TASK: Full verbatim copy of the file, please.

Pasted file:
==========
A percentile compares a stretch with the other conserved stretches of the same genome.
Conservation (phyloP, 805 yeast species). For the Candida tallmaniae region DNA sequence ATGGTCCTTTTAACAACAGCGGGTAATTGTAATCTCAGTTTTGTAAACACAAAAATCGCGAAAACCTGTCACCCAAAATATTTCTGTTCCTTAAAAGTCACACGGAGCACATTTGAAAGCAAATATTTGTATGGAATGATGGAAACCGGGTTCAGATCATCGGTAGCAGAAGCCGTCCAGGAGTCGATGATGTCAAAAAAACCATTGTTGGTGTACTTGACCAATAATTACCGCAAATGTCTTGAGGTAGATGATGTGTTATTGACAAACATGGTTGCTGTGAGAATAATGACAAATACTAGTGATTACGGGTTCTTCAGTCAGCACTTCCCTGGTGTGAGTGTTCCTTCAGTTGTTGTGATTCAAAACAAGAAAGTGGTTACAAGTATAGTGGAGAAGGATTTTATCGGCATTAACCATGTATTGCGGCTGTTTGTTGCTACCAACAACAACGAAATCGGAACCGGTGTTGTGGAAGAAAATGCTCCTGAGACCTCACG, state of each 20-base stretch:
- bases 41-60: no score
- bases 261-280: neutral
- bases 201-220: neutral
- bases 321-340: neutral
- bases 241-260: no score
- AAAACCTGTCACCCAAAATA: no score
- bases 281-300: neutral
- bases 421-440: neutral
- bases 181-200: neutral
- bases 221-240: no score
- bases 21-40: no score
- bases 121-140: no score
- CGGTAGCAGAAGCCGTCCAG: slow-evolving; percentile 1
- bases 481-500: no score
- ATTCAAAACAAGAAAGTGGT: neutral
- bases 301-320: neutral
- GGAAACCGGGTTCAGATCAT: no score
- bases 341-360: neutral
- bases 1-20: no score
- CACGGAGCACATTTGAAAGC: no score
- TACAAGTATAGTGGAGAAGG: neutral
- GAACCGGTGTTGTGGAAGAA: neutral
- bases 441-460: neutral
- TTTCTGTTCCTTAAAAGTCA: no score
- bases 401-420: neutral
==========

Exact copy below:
A percentile compares a stretch with the other conserved stretches of the same genome.
Conservation (phyloP, 805 yeast species). For the Candida tallmaniae region DNA sequence ATGGTCCTTTTAACAACAGCGGGTAATTGTAATCTCAGTTTTGTAAACACAAAAATCGCGAAAACCTGTCACCCAAAATATTTCTGTTCCTTAAAAGTCACACGGAGCACATTTGAAAGCAAATATTTGTATGGAATGATGGAAACCGGGTTCAGATCATCGGTAGCAGAAGCCGTCCAGGAGTCGATGATGTCAAAAAAACCATTGTTGGTGTACTTGACCAATAATTACCGCAAATGTCTTGAGGTAGATGATGTGTTATTGACAAACATGGTTGCTGTGAGAATAATGACAAATACTAGTGATTACGGGTTCTTCAGTCAGCACTTCCCTGGTGTGAGTGTTCCTTCAGTTGTTGTGATTCAAAACAAGAAAGTGGTTACAAGTATAGTGGAGAAGGATTTTATCGGCATTAACCATGTATTGCGGCTGTTTGTTGCTACCAACAACAACGAAATCGGAACCGGTGTTGTGGAAGAAAATGCTCCTGAGACCTCACG, state of each 20-base stretch:
- bases 41-60: no score
- bases 261-280: neutral
- bases 201-220: neutral
- bases 321-340: neutral
- bases 241-260: no score
- AAAACCTGTCACCCAAAATA: no score
- bases 281-300: neutral
- bases 421-440: neutral
- bases 181-200: neutral
- bases 221-240: no score
- bases 21-40: no score
- bases 121-140: no score
- CGGTAGCAGAAGCCGTCCAG: slow-evolving; percentile 1
- bases 481-500: no score
- ATTCAAAACAAGAAAGTGGT: neutral
- bases 301-320: neutral
- GGAAACCGGGTTCAGATCAT: no score
- bases 341-360: neutral
- bases 1-20: no score
- CACGGAGCACATTTGAAAGC: no score
- TACAAGTATAGTGGAGAAGG: neutral
- GAACCGGTGTTGTGGAAGAA: neutral
- bases 441-460: neutral
- TTTCTGTTCCTTAAAAGTCA: no score
- bases 401-420: neutral